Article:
Observations of Binaries in Globular Clusters
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Observations of Binaries in Globular Clusters. Adrienne Cool San Francisco State University. Primordial. Observations of ^ Binaries in Globular Clusters. Adrienne Cool San Francisco State University. OUTLINE. Why bother? What do we want to know? How can we find out?

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Observations of Binaries in Globular Clusters

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Observations of Binaries in Globular Clusters

Adrienne Cool San Francisco State University


Primordial

Observations of ^ Binaries in Globular Clusters

Adrienne Cool San Francisco State University


OUTLINE

  • Why bother?

  • What do we want to know?

  • How can we find out?

  • What’s new?

  • What’s next?


Why bother?

  • Binary fraction is a fundamental parameter

  • Primordial binaries play a key role in cluster dynamics

  • Primordial binaries are implicated in the formation of

  • many more exotic populations


What do we want to know?

  • What fraction of globular cluster stars are binaries?

  • Do clusters have different binary fractions (fb)?

  • Any correlation with particular cluster parameters?

  • Are there signs of dynamical evolution of binaries?

  • How are the binaries distributed in…

    • period (Porb)

    • eccentricity (e)

    • mass ratio (q  m2/m1)

    • primary mass


How can we find out?

3 methods used so far…

outliers in

color-magnitude diagrams

photometric variables

radial velocity variables

Pryor / Hut et al. 1992 Kaluzny et al. 1999 Rubenstein & Bailyn 1997


Method 1: Radial velocity variables

  • ground-based spectroscopy

  • samples of ~30-300 giants

  • ~2-4 velocities per star

  • accuracies ~0.6–3 km/s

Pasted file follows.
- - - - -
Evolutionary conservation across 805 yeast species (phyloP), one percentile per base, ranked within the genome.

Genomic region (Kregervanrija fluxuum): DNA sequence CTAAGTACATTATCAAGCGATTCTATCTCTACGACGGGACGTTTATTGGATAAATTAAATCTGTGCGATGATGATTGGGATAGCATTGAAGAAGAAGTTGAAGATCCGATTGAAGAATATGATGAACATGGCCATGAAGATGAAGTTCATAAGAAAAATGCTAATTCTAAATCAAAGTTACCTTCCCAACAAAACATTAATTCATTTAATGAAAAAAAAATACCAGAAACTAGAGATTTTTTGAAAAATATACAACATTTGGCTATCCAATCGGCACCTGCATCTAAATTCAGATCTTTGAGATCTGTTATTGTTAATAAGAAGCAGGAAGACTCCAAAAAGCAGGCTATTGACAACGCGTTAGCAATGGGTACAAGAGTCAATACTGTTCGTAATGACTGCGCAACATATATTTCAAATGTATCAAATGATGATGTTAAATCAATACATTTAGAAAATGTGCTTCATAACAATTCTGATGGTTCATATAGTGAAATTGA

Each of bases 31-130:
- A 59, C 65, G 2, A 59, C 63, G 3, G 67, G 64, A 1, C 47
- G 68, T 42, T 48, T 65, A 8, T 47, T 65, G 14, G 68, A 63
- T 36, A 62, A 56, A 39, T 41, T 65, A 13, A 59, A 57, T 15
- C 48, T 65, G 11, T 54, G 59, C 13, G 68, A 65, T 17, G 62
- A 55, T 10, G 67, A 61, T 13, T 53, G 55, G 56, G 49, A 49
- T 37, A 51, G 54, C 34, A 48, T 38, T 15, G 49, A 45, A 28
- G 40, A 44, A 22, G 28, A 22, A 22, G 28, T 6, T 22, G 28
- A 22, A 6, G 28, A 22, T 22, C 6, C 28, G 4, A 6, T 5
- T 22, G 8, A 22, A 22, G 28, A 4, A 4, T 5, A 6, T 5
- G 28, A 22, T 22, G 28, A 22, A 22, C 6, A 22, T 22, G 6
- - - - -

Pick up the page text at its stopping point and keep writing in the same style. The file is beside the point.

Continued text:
• baselines ~ 1-20 years

Cote et al. 1996 – M22

sensitive to binaries with

Porb ~ days – years

fb estimates depend on

eccentricity distribution


searches for radial velocity variables


Method 2: photometric variables

  • HST & ground-based imaging

  • ~ 2000 – 40,000 stars sampled

  • 250 – 1300 images

  • baselines ~ 1 week – 1 month

sensitive to binaries with

Porb ~ 0.1 day – few days

fb estimates depend on assumed

Porb, e, q distributions

Albrow et al. 2001 – 47 Tuc


searches for eclipsing binaries – selected results


Method 3: Outliers in color-magnitude diagrams

  • HST & gnd-based imaging

  • 100s – 1000s of stars

  • 2 filters is enough

  • no repeat measure required

  • high photometric accuracy

sensitive to binaries with…

any Porb, e, inclination!

fb estimates depend on

assumed q distribution, F(q)

Cool & Bolton 2002 – NGC 6397


searches in color-magnitude diagrams – selected early results


searches in color-magnitude diagrams -- more recent results


What fraction fb of globular cluster stars are binaries?

Does fb differ among clusters? Range?

Do any clusters have fb = 0% ? 100% ??


radial velocity variables – global binary fractions

  • typical fb ~ 15% (~5% per decade)

  • trend toward lower fb for massive clusters (high , low Pcrit)

  •  disruption of soft binaries? Cote et al. 1996


Pal 5

  • MV = –5.2

  • c = 0.70

  • single epoch, VLT

  • 17 cluster stars

  • accuracy ~ 0.15 km/s

Odenkirchen et al. 2002 – Pal 5

broad pedestal under narrow peak = binaries?

 fb = 40  20 %


photometric variables – global binary fractions

47 Tuc: fb ~ 2 – 5 % per decade for hard binaries

 consistent with vrad results


Albrow et al. 2001 – 47 Tuc


CMD outliers – binary fractions – “all q” subset


Zhao & Bailyn 2005 – M3


Zhao & Bailyn 2005 – M3


mass ratio